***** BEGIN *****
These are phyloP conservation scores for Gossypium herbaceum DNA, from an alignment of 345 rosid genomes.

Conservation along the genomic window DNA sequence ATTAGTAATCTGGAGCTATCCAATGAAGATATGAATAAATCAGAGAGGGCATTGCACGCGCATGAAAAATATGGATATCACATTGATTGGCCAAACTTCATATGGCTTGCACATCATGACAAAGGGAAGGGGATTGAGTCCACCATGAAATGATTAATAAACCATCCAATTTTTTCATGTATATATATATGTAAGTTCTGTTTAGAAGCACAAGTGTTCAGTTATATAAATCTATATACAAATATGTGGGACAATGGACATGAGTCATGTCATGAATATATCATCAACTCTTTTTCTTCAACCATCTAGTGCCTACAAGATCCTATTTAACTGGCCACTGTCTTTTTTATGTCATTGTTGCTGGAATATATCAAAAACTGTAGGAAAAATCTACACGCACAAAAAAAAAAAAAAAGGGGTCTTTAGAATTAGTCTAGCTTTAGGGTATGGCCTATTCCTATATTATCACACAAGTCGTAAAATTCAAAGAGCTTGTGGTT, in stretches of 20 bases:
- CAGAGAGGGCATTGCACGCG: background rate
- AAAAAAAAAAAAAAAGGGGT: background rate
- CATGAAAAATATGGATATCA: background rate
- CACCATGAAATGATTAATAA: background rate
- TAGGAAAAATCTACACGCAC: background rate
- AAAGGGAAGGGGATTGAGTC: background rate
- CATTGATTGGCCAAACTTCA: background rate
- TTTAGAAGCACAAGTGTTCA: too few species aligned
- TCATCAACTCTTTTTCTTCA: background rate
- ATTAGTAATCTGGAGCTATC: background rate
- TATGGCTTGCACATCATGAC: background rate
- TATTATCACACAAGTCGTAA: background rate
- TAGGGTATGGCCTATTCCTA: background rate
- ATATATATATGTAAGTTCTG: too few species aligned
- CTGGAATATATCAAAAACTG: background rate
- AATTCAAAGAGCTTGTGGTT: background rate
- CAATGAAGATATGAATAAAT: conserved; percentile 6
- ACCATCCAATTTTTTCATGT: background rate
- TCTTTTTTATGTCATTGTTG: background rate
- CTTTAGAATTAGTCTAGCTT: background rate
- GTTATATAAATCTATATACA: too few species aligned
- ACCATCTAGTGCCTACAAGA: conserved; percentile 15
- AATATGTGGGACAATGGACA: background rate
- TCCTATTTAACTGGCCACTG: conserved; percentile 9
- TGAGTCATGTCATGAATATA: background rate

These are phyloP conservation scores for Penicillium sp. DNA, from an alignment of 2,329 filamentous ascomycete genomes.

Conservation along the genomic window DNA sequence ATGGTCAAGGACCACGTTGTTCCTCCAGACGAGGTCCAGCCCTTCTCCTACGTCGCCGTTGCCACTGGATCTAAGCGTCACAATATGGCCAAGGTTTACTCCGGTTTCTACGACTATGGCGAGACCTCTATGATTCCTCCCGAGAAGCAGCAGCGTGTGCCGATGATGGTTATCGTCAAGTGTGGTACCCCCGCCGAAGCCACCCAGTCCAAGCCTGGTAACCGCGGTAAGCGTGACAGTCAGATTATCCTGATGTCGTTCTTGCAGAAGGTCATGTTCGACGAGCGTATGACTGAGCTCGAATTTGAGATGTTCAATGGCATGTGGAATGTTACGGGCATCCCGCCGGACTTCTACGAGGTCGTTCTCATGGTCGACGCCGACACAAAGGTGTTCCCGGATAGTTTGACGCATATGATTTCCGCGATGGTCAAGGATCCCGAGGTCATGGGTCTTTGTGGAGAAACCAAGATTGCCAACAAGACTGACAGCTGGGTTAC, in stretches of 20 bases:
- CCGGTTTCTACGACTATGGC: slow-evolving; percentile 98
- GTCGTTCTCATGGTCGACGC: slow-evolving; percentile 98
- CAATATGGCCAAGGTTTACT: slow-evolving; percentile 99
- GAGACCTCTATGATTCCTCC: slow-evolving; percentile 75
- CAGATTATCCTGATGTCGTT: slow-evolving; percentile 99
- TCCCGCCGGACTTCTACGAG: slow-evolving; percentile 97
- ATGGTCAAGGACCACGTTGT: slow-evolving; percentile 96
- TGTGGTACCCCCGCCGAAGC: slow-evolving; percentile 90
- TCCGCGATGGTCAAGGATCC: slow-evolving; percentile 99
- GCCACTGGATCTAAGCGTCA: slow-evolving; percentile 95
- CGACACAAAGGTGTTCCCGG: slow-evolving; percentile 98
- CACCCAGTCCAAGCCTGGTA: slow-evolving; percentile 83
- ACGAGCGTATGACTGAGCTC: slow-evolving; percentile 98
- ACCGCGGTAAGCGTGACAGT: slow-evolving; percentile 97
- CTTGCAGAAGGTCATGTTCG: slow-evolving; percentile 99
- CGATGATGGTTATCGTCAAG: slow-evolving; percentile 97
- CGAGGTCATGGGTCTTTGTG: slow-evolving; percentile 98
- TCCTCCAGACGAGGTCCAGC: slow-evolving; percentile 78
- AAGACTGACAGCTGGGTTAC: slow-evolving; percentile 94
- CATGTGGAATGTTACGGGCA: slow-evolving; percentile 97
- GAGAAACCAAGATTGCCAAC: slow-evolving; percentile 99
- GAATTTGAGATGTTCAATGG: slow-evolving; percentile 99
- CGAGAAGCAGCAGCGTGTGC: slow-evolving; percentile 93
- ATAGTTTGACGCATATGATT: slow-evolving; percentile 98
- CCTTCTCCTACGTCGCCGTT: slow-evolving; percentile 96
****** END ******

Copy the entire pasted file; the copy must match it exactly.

These are phyloP conservation scores for Gossypium herbaceum DNA, from an alignment of 345 rosid genomes.

Conservation along the genomic window DNA sequence ATTAGTAATCTGGAGCTATCCAATGAAGATATGAATAAATCAGAGAGGGCATTGCACGCGCATGAAAAATATGGATATCACATTGATTGGCCAAACTTCATATGGCTTGCACATCATGACAAAGGGAAGGGGATTGAGTCCACCATGAAATGATTAATAAACCATCCAATTTTTTCATGTATATATATATGTAAGTTCTGTTTAGAAGCACAAGTGTTCAGTTATATAAATCTATATACAAATATGTGGGACAATGGACATGAGTCATGTCATGAATATATCATCAACTCTTTTTCTTCAACCATCTAGTGCCTACAAGATCCTATTTAACTGGCCACTGTCTTTTTTATGTCATTGTTGCTGGAATATATCAAAAACTGTAGGAAAAATCTACACGCACAAAAAAAAAAAAAAAGGGGTCTTTAGAATTAGTCTAGCTTTAGGGTATGGCCTATTCCTATATTATCACACAAGTCGTAAAATTCAAAGAGCTTGTGGTT, in stretches of 20 bases:
- CAGAGAGGGCATTGCACGCG: background rate
- AAAAAAAAAAAAAAAGGGGT: background rate
- CATGAAAAATATGGATATCA: background rate
- CACCATGAAATGATTAATAA: background rate
- TAGGAAAAATCTACACGCAC: background rate
- AAAGGGAAGGGGATTGAGTC: background rate
- CATTGATTGGCCAAACTTCA: background rate
- TTTAGAAGCACAAGTGTTCA: too few species aligned
- TCATCAACTCTTTTTCTTCA: background rate
- ATTAGTAATCTGGAGCTATC: background rate
- TATGGCTTGCACATCATGAC: background rate
- TATTATCACACAAGTCGTAA: background rate
- TAGGGTATGGCCTATTCCTA: background rate
- ATATATATATGTAAGTTCTG: too few species aligned
- CTGGAATATATCAAAAACTG: background rate
- AATTCAAAGAGCTTGTGGTT: background rate
- CAATGAAGATATGAATAAAT: conserved; percentile 6
- ACCATCCAATTTTTTCATGT: background rate
- TCTTTTTTATGTCATTGTTG: background rate
- CTTTAGAATTAGTCTAGCTT: background rate
- GTTATATAAATCTATATACA: too few species aligned
- ACCATCTAGTGCCTACAAGA: conserved; percentile 15
- AATATGTGGGACAATGGACA: background rate
- TCCTATTTAACTGGCCACTG: conserved; percentile 9
- TGAGTCATGTCATGAATATA: background rate

These are phyloP conservation scores for Penicillium sp. DNA, from an alignment of 2,329 filamentous ascomycete genomes.

Conservation along the genomic window DNA sequence ATGGTCAAGGACCACGTTGTTCCTCCAGACGAGGTCCAGCCCTTCTCCTACGTCGCCGTTGCCACTGGATCTAAGCGTCACAATATGGCCAAGGTTTACTCCGGTTTCTACGACTATGGCGAGACCTCTATGATTCCTCCCGAGAAGCAGCAGCGTGTGCCGATGATGGTTATCGTCAAGTGTGGTACCCCCGCCGAAGCCACCCAGTCCAAGCCTGGTAACCGCGGTAAGCGTGACAGTCAGATTATCCTGATGTCGTTCTTGCAGAAGGTCATGTTCGACGAGCGTATGACTGAGCTCGAATTTGAGATGTTCAATGGCATGTGGAATGTTACGGGCATCCCGCCGGACTTCTACGAGGTCGTTCTCATGGTCGACGCCGACACAAAGGTGTTCCCGGATAGTTTGACGCATATGATTTCCGCGATGGTCAAGGATCCCGAGGTCATGGGTCTTTGTGGAGAAACCAAGATTGCCAACAAGACTGACAGCTGGGTTAC, in stretches of 20 bases:
- CCGGTTTCTACGACTATGGC: slow-evolving; percentile 98
- GTCGTTCTCATGGTCGACGC: slow-evolving; percentile 98
- CAATATGGCCAAGGTTTACT: slow-evolving; percentile 99
- GAGACCTCTATGATTCCTCC: slow-evolving; percentile 75
- CAGATTATCCTGATGTCGTT: slow-evolving; percentile 99
- TCCCGCCGGACTTCTACGAG: slow-evolving; percentile 97
- ATGGTCAAGGACCACGTTGT: slow-evolving; percentile 96
- TGTGGTACCCCCGCCGAAGC: slow-evolving; percentile 90
- TCCGCGATGGTCAAGGATCC: slow-evolving; percentile 99
- GCCACTGGATCTAAGCGTCA: slow-evolving; percentile 95
- CGACACAAAGGTGTTCCCGG: slow-evolving; percentile 98
- CACCCAGTCCAAGCCTGGTA: slow-evolving; percentile 83
- ACGAGCGTATGACTGAGCTC: slow-evolving; percentile 98
- ACCGCGGTAAGCGTGACAGT: slow-evolving; percentile 97
- CTTGCAGAAGGTCATGTTCG: slow-evolving; percentile 99
- CGATGATGGTTATCGTCAAG: slow-evolving; percentile 97
- CGAGGTCATGGGTCTTTGTG: slow-evolving; percentile 98
- TCCTCCAGACGAGGTCCAGC: slow-evolving; percentile 78
- AAGACTGACAGCTGGGTTAC: slow-evolving; percentile 94
- CATGTGGAATGTTACGGGCA: slow-evolving; percentile 97
- GAGAAACCAAGATTGCCAAC: slow-evolving; percentile 99
- GAATTTGAGATGTTCAATGG: slow-evolving; percentile 99
- CGAGAAGCAGCAGCGTGTGC: slow-evolving; percentile 93
- ATAGTTTGACGCATATGATT: slow-evolving; percentile 98
- CCTTCTCCTACGTCGCCGTT: slow-evolving; percentile 96